These can present as a clicking joint or locking of the joint. This is due to displacement of the cartilage within the joint. A displaced cartilage can cause a clicking joint and this is termed reducible displacement of the joint meniscus. Occasionally, the cartilage can become completely displaced and not reduce into position when the mouth is open. There is then no click in the joint but the patient presents with extreme limitation of opening of the mouth and pain. Investigation of jaw joint problems involves x-rays and occasionally MRI scans. Treatment consists of the use of appliances in order to decrease pain, injections into inflamed joints and occasionally surgery to reposition displaced cartilages and anchor them into position.
The temporomandibular joint can also be affected by arthritis. The muscles, which act on the jaw, can also become painful due to habits such as tooth grinding at night. These conditions can generally be treated with analgesia or suitable dental appliances.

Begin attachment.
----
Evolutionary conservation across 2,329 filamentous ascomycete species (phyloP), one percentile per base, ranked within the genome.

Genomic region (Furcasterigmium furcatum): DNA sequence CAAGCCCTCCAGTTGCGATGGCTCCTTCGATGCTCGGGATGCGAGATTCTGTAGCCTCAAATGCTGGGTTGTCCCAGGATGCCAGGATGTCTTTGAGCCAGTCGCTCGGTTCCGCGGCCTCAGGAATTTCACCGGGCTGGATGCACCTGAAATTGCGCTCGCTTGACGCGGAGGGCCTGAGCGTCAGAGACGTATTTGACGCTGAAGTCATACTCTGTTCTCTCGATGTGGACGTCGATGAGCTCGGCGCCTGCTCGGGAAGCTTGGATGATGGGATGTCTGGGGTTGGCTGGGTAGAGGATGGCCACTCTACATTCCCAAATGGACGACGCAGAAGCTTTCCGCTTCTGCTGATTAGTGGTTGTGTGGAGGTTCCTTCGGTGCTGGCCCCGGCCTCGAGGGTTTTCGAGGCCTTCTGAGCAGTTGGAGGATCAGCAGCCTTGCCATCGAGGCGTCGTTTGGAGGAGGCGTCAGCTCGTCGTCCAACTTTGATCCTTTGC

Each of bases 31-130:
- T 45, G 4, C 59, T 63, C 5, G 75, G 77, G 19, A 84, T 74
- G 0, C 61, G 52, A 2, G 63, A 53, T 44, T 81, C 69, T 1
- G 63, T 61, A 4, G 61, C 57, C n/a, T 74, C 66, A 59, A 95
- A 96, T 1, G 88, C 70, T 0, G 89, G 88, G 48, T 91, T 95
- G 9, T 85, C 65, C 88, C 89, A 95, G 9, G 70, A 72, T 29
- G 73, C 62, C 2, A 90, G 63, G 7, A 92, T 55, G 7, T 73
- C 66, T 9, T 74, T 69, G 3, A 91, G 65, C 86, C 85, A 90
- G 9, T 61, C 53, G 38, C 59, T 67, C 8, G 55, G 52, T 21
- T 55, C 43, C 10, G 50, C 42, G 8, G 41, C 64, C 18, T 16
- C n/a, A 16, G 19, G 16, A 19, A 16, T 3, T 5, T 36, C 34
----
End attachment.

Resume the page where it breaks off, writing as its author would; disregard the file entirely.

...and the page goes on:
Occasionally other conditions causing facial pain may masquerade as temporomandibular joint pain. Neurological conditions such as atypical facial pain, trigeminal neuralgia or cluster headaches affect the face and can cause severe pain. The commonest cause of facial pain, however, is toothache. Comprehensive investigation of facial pain therefore involves thorough clinical and radioligical dental examination and examination of the teeth, jaws and temporomandibular joints.